Dana Roscoe, Haozhou Pu, Diana Cuy Castellanos, and Jennifer Dalton

Energy drinks represent one of the fastest-growing beverage markets and have become an increasingly popular dietary supplement among teenagers and young adults. Energy drinks are a class of beverages that contain high levels of energy-enhancing ingredients (e.g., caffeine, sugar, carnitine, taurine, and vitamins) that are presumed to provide physical and mental stimulation to users. Despite the growing popularity, there has been increasing scientific evidence warning consumers of the health risks associated with energy drink consumption. Meanwhile, many energy drink brands have deliberately created a symbiotic relationship with video gaming through a variety of marketing strategies. This study attempts to investigate the interrelationships between video gaming and energy drink consumption, including assessing the common motives and perceptions for consuming energy drinks, as well as the impact of energy drink marketing on gaming participants.

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Esports Minus Sport?

Gil Fried

Is esports a sport? That question has been answered by one court in the negative. However, is that court decision correct? What specific arguments can be raised in the future to deal with the argument that at the collegiate-level esports is not considered a real sport?

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The Internet Is Not Forever: Challenges and Sustainability in Video Game Archiving and Preservation

Brianna Dym, Ellen Simpson, Olivia Fong, and libi striegl

Video games are an increasingly significant cultural touchstone in people’s everyday lives. However, preserving and archiving video games faces unique challenges, including intellectual property law, technology degradation, and the broader question of what it means to preserve a video game. In an exploratory study investigating sustainable game preservation practices, we spoke to 15 amateur game preservationists and hobbyists about their informal work with code, gaming consoles, and servers for online play. We found a lack of access to particular games during childhood or young adulthood led participants to seek out these games in other formats—such as emulated games they could play on other mediums (e.g., playing Nintendo games on your personal computer). Their nostalgia and the communities they found searching for these experiences inspired them to undertake archival work. Participants leveraged distributed knowledge across their communities to keep video games accessible for anyone interested in playing them. Considering these findings in the context of modern archival practices, we discuss what it means to archive a game, especially when that game is dependent on interactive, communal experiences, and what is potentially lost in current archival practices in contrast to informal, accidental archival work.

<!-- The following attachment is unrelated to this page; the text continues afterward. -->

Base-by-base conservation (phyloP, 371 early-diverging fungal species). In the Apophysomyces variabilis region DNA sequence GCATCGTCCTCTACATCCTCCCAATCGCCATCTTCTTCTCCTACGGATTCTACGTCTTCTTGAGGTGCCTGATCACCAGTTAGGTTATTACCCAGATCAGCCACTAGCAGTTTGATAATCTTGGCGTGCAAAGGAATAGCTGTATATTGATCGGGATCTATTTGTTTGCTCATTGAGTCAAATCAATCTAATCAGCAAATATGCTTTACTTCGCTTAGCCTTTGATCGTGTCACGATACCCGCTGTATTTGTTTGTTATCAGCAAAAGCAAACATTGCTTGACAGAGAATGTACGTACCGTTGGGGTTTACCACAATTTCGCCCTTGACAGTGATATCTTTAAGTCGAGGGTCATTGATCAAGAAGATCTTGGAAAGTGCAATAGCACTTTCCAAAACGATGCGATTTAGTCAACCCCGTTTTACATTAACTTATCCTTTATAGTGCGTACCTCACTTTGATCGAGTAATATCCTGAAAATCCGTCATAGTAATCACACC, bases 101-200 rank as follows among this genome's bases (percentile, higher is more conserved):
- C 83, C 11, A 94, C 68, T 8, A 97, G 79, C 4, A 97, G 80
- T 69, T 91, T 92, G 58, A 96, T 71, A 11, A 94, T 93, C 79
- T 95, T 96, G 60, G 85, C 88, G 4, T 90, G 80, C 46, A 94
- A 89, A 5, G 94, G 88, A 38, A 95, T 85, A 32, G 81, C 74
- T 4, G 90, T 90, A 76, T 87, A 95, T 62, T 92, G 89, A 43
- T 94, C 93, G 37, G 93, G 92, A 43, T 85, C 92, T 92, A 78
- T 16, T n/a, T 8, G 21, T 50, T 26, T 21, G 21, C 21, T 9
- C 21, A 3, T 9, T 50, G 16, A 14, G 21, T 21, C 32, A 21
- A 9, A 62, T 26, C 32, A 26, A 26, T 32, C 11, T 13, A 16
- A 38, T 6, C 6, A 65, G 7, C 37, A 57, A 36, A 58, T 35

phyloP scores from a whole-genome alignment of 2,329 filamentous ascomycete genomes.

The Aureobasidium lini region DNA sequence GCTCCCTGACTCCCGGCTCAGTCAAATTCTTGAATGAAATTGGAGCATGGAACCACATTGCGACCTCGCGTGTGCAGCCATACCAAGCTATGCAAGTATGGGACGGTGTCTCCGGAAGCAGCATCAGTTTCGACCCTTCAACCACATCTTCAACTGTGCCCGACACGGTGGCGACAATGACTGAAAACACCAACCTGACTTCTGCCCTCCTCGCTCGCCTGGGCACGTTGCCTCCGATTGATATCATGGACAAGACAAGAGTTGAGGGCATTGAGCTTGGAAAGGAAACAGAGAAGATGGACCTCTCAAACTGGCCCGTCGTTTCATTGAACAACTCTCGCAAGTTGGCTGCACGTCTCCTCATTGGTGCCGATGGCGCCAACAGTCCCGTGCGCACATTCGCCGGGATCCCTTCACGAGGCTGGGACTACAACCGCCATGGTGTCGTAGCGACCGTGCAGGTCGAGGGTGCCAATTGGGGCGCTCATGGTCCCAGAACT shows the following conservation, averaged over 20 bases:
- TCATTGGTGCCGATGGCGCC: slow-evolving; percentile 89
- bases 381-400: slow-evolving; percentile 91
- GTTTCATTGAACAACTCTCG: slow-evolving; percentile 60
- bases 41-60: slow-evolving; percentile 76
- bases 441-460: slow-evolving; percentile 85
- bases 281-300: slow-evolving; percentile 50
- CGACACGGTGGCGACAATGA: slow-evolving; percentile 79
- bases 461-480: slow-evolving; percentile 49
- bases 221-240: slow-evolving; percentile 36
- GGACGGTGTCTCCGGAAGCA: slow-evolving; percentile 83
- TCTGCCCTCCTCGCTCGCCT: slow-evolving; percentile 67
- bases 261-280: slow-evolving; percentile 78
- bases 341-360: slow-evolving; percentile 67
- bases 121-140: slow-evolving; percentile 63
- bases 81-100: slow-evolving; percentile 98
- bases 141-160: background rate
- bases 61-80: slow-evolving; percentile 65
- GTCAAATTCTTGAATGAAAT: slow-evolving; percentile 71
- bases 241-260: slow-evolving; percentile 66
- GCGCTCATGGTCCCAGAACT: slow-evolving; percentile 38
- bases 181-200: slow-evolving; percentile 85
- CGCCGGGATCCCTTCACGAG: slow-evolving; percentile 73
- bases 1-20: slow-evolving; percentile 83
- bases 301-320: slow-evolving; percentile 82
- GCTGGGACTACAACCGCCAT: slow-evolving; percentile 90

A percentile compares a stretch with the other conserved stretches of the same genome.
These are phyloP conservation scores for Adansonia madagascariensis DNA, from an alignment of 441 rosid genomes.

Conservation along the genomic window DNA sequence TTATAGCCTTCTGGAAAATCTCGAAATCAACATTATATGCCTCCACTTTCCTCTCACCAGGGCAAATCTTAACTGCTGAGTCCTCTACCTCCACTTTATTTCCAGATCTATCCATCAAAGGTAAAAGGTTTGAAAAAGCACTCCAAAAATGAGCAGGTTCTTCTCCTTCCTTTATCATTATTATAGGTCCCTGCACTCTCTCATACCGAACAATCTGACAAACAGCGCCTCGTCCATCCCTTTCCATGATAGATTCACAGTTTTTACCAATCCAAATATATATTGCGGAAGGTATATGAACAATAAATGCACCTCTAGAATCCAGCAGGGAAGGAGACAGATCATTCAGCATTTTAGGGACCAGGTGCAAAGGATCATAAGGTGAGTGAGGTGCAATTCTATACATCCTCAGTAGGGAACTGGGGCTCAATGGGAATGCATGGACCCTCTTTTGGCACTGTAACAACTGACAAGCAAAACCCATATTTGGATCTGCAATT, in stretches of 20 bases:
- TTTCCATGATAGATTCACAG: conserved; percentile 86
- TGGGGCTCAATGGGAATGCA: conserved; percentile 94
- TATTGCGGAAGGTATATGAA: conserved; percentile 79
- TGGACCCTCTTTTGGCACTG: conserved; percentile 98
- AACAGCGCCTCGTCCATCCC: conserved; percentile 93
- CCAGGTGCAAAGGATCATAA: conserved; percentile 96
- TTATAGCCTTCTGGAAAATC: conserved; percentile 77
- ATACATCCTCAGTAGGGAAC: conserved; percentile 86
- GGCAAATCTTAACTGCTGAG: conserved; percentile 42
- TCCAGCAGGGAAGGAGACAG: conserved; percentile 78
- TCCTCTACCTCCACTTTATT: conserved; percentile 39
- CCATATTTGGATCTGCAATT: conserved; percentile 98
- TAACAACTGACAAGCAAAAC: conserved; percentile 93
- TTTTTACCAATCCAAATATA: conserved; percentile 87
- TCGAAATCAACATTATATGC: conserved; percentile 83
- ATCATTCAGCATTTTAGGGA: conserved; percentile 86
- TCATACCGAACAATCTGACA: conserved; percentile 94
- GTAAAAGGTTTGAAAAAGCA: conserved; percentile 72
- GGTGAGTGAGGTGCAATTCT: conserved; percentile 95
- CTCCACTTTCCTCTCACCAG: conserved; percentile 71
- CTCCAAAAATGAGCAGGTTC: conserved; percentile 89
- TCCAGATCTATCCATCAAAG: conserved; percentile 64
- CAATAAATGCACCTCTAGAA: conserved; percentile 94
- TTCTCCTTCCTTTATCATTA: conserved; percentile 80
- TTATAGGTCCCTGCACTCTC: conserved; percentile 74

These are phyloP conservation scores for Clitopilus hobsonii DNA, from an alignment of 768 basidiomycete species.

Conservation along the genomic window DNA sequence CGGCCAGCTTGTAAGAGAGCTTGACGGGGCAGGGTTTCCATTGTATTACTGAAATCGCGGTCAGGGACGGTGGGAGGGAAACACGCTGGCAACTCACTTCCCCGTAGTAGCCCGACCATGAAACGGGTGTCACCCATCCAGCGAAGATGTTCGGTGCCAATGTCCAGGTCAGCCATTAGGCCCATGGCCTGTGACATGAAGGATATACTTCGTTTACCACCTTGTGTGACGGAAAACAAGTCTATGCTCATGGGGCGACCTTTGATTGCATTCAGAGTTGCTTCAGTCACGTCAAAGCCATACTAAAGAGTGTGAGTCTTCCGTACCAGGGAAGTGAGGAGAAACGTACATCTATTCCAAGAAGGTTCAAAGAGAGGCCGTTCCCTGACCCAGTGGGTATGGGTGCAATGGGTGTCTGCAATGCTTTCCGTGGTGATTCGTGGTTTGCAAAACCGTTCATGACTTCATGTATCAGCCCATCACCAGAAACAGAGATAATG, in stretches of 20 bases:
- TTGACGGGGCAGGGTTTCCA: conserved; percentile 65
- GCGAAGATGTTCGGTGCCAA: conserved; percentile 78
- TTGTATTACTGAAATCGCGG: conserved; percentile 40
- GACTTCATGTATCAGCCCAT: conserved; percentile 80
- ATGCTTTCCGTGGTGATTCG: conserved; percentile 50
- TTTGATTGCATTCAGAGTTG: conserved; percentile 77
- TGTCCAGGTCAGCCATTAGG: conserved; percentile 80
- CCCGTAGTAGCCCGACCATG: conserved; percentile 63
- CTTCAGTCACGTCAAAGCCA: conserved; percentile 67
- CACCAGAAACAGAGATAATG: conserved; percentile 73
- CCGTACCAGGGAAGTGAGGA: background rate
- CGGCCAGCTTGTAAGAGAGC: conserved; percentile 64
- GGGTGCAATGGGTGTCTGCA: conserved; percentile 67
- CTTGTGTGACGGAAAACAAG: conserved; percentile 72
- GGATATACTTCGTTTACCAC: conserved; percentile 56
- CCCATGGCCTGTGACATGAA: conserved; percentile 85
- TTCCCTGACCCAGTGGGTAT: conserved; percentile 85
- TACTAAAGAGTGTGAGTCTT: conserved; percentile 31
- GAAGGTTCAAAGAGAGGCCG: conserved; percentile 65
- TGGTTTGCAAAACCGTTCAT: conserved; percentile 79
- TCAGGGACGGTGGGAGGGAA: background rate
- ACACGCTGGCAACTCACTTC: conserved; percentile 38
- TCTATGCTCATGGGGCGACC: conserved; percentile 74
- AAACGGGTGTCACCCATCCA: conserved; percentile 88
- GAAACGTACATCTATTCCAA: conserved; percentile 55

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Exercise Recommendations for e-Athletes: Guidelines to Prevent Injuries and Health Issues

Arnau Baena-Riera, Lucia Maria Carrani, Aitor Piedra, and Javier Peña

In the last two decades, video games have gone from being pastimes to being a coveted profession with competitions broadcasted worldwide and high earnings for the winners. However, the esports environment is still little known, presenting a lack of knowledge on how to get physically ready to minimize the effect of prolonged sitting or avoid career-ending injuries. This article provides coaches and serious gamers with a program based on evidence and simple to implement. The main aims will be to prevent esports’ common injuries such as cervical and lumbar pain, wrist and shoulder overuse, and peripheral neuropathies. Our proposal contains protocols for warming-up, preventing injuries, and taking active breaks.

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Fighting/Fat: Fighting Game Characters and the Emptiness of Video Game Fatness

Todd Harper

The fatness of fat characters in screen media, video games included, is well understood on an aesthetic level. However, this research asks: Is there a mechanical dimension to the fatness of these characters? Fighting games, with their need for common toolsets among playable characters, offer a useful ground to explore that question. While the characters in this study did not exhibit a “mechanical fatness,” they do reveal that certain combinations of aesthetic fatness with gameplay mechanics may offer a potential site of resistance to the pervasive fatphobic tropes present in video games.

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Measuring Toxicity Toward Women in Game-Based Communities

Matthew Belskie, Hanlin Zhang, and Bradley M. Hemminger

Prior research into gaming toxicity in game-specific Reddit communities nearly always considers toxicity in aggregate, and so provides very few clues for a valid coding scheme for isolating toxic language and triggers that specifically target women gamers. Existing research offers a starting place for devising valid methods for measuring and detecting toxic language and toxic triggers within specified data sets, but that research is less useful is its applicability to game-related forms of toxicity targeting women gamers. Where this research had originally hoped to develop an automated method for scoring, limitations with automated detection of toxicity discussed within the paper prompted a shift to what the authors identify as a key intermediate step—better accuracy in toxicity detection by automated means—that will contribute to future achievements in reducing toxicity toward women and other targeted groups in gaming communities. This paper is intended to aid projects that aim to incrementally improve our understanding of toxicity toward women in games and game communities and how to effectively measure it. The conclusion of this research ultimately hopes to contribute to providing information to inform policies that create a safer and more respectful gaming environment for all gamers.